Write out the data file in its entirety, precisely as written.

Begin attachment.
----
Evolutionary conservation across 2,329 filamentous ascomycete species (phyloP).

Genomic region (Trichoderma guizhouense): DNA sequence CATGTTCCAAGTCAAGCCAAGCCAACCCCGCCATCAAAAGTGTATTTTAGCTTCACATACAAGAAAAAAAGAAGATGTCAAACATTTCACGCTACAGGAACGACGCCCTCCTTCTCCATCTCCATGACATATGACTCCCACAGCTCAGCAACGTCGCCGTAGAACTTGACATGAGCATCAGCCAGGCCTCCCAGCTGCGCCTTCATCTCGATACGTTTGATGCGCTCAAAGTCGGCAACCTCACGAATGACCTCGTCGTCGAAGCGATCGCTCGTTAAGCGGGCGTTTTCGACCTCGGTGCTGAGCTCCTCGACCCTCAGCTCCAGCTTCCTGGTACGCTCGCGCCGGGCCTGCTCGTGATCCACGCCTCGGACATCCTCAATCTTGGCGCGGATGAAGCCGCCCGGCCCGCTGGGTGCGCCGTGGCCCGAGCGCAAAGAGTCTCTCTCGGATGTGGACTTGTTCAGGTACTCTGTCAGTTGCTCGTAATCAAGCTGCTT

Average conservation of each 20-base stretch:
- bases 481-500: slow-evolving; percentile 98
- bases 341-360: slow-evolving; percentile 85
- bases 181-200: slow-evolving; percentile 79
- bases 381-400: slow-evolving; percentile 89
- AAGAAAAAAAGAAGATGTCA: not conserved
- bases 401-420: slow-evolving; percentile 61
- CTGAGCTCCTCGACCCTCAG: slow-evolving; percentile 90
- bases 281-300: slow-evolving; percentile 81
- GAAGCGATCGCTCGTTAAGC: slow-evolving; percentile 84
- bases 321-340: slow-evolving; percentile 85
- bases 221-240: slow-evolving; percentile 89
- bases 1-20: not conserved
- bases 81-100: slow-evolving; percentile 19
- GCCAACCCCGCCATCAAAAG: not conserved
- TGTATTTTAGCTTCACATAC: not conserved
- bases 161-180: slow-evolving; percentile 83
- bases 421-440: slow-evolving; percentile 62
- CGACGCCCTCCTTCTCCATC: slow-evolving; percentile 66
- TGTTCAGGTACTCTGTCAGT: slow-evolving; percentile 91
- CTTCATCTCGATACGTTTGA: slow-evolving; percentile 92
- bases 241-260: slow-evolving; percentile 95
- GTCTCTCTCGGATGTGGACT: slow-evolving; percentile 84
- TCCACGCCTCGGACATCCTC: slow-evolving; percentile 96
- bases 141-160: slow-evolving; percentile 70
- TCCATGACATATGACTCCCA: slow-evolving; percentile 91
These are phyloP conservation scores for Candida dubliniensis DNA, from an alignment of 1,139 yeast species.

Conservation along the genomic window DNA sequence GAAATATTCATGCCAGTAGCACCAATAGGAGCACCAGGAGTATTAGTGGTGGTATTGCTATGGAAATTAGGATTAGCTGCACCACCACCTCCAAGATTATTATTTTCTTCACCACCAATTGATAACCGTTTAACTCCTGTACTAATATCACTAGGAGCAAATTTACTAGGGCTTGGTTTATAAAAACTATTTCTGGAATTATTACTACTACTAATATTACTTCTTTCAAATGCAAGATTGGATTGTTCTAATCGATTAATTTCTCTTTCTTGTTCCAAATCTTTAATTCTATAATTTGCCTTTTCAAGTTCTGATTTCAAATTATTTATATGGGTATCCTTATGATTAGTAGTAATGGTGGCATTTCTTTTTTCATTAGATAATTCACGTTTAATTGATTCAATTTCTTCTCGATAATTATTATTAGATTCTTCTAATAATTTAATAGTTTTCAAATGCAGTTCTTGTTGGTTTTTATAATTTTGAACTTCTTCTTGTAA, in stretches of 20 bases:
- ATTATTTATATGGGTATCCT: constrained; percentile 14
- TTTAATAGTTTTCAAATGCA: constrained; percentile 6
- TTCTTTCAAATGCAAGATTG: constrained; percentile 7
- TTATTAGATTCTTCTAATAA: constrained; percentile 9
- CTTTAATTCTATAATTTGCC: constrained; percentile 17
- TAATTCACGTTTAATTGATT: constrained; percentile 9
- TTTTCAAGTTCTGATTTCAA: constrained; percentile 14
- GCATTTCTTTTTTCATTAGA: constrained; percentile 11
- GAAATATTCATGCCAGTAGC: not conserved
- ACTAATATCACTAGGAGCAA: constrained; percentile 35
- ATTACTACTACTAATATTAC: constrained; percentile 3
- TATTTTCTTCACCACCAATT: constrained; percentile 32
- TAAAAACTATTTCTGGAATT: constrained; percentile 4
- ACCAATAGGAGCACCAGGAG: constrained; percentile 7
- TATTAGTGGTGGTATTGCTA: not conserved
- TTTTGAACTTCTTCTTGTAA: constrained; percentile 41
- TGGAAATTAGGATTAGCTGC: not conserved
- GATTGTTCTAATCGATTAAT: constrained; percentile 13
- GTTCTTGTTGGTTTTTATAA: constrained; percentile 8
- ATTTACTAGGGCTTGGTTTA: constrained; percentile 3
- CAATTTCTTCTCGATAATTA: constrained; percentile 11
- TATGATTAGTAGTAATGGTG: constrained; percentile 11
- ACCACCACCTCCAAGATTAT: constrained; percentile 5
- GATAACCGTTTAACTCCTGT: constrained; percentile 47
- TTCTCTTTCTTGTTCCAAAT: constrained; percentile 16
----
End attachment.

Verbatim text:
Evolutionary conservation across 2,329 filamentous ascomycete species (phyloP).

Genomic region (Trichoderma guizhouense): DNA sequence CATGTTCCAAGTCAAGCCAAGCCAACCCCGCCATCAAAAGTGTATTTTAGCTTCACATACAAGAAAAAAAGAAGATGTCAAACATTTCACGCTACAGGAACGACGCCCTCCTTCTCCATCTCCATGACATATGACTCCCACAGCTCAGCAACGTCGCCGTAGAACTTGACATGAGCATCAGCCAGGCCTCCCAGCTGCGCCTTCATCTCGATACGTTTGATGCGCTCAAAGTCGGCAACCTCACGAATGACCTCGTCGTCGAAGCGATCGCTCGTTAAGCGGGCGTTTTCGACCTCGGTGCTGAGCTCCTCGACCCTCAGCTCCAGCTTCCTGGTACGCTCGCGCCGGGCCTGCTCGTGATCCACGCCTCGGACATCCTCAATCTTGGCGCGGATGAAGCCGCCCGGCCCGCTGGGTGCGCCGTGGCCCGAGCGCAAAGAGTCTCTCTCGGATGTGGACTTGTTCAGGTACTCTGTCAGTTGCTCGTAATCAAGCTGCTT

Average conservation of each 20-base stretch:
- bases 481-500: slow-evolving; percentile 98
- bases 341-360: slow-evolving; percentile 85
- bases 181-200: slow-evolving; percentile 79
- bases 381-400: slow-evolving; percentile 89
- AAGAAAAAAAGAAGATGTCA: not conserved
- bases 401-420: slow-evolving; percentile 61
- CTGAGCTCCTCGACCCTCAG: slow-evolving; percentile 90
- bases 281-300: slow-evolving; percentile 81
- GAAGCGATCGCTCGTTAAGC: slow-evolving; percentile 84
- bases 321-340: slow-evolving; percentile 85
- bases 221-240: slow-evolving; percentile 89
- bases 1-20: not conserved
- bases 81-100: slow-evolving; percentile 19
- GCCAACCCCGCCATCAAAAG: not conserved
- TGTATTTTAGCTTCACATAC: not conserved
- bases 161-180: slow-evolving; percentile 83
- bases 421-440: slow-evolving; percentile 62
- CGACGCCCTCCTTCTCCATC: slow-evolving; percentile 66
- TGTTCAGGTACTCTGTCAGT: slow-evolving; percentile 91
- CTTCATCTCGATACGTTTGA: slow-evolving; percentile 92
- bases 241-260: slow-evolving; percentile 95
- GTCTCTCTCGGATGTGGACT: slow-evolving; percentile 84
- TCCACGCCTCGGACATCCTC: slow-evolving; percentile 96
- bases 141-160: slow-evolving; percentile 70
- TCCATGACATATGACTCCCA: slow-evolving; percentile 91
These are phyloP conservation scores for Candida dubliniensis DNA, from an alignment of 1,139 yeast species.

Conservation along the genomic window DNA sequence GAAATATTCATGCCAGTAGCACCAATAGGAGCACCAGGAGTATTAGTGGTGGTATTGCTATGGAAATTAGGATTAGCTGCACCACCACCTCCAAGATTATTATTTTCTTCACCACCAATTGATAACCGTTTAACTCCTGTACTAATATCACTAGGAGCAAATTTACTAGGGCTTGGTTTATAAAAACTATTTCTGGAATTATTACTACTACTAATATTACTTCTTTCAAATGCAAGATTGGATTGTTCTAATCGATTAATTTCTCTTTCTTGTTCCAAATCTTTAATTCTATAATTTGCCTTTTCAAGTTCTGATTTCAAATTATTTATATGGGTATCCTTATGATTAGTAGTAATGGTGGCATTTCTTTTTTCATTAGATAATTCACGTTTAATTGATTCAATTTCTTCTCGATAATTATTATTAGATTCTTCTAATAATTTAATAGTTTTCAAATGCAGTTCTTGTTGGTTTTTATAATTTTGAACTTCTTCTTGTAA, in stretches of 20 bases:
- ATTATTTATATGGGTATCCT: constrained; percentile 14
- TTTAATAGTTTTCAAATGCA: constrained; percentile 6
- TTCTTTCAAATGCAAGATTG: constrained; percentile 7
- TTATTAGATTCTTCTAATAA: constrained; percentile 9
- CTTTAATTCTATAATTTGCC: constrained; percentile 17
- TAATTCACGTTTAATTGATT: constrained; percentile 9
- TTTTCAAGTTCTGATTTCAA: constrained; percentile 14
- GCATTTCTTTTTTCATTAGA: constrained; percentile 11
- GAAATATTCATGCCAGTAGC: not conserved
- ACTAATATCACTAGGAGCAA: constrained; percentile 35
- ATTACTACTACTAATATTAC: constrained; percentile 3
- TATTTTCTTCACCACCAATT: constrained; percentile 32
- TAAAAACTATTTCTGGAATT: constrained; percentile 4
- ACCAATAGGAGCACCAGGAG: constrained; percentile 7
- TATTAGTGGTGGTATTGCTA: not conserved
- TTTTGAACTTCTTCTTGTAA: constrained; percentile 41
- TGGAAATTAGGATTAGCTGC: not conserved
- GATTGTTCTAATCGATTAAT: constrained; percentile 13
- GTTCTTGTTGGTTTTTATAA: constrained; percentile 8
- ATTTACTAGGGCTTGGTTTA: constrained; percentile 3
- CAATTTCTTCTCGATAATTA: constrained; percentile 11
- TATGATTAGTAGTAATGGTG: constrained; percentile 11
- ACCACCACCTCCAAGATTAT: constrained; percentile 5
- GATAACCGTTTAACTCCTGT: constrained; percentile 47
- TTCTCTTTCTTGTTCCAAAT: constrained; percentile 16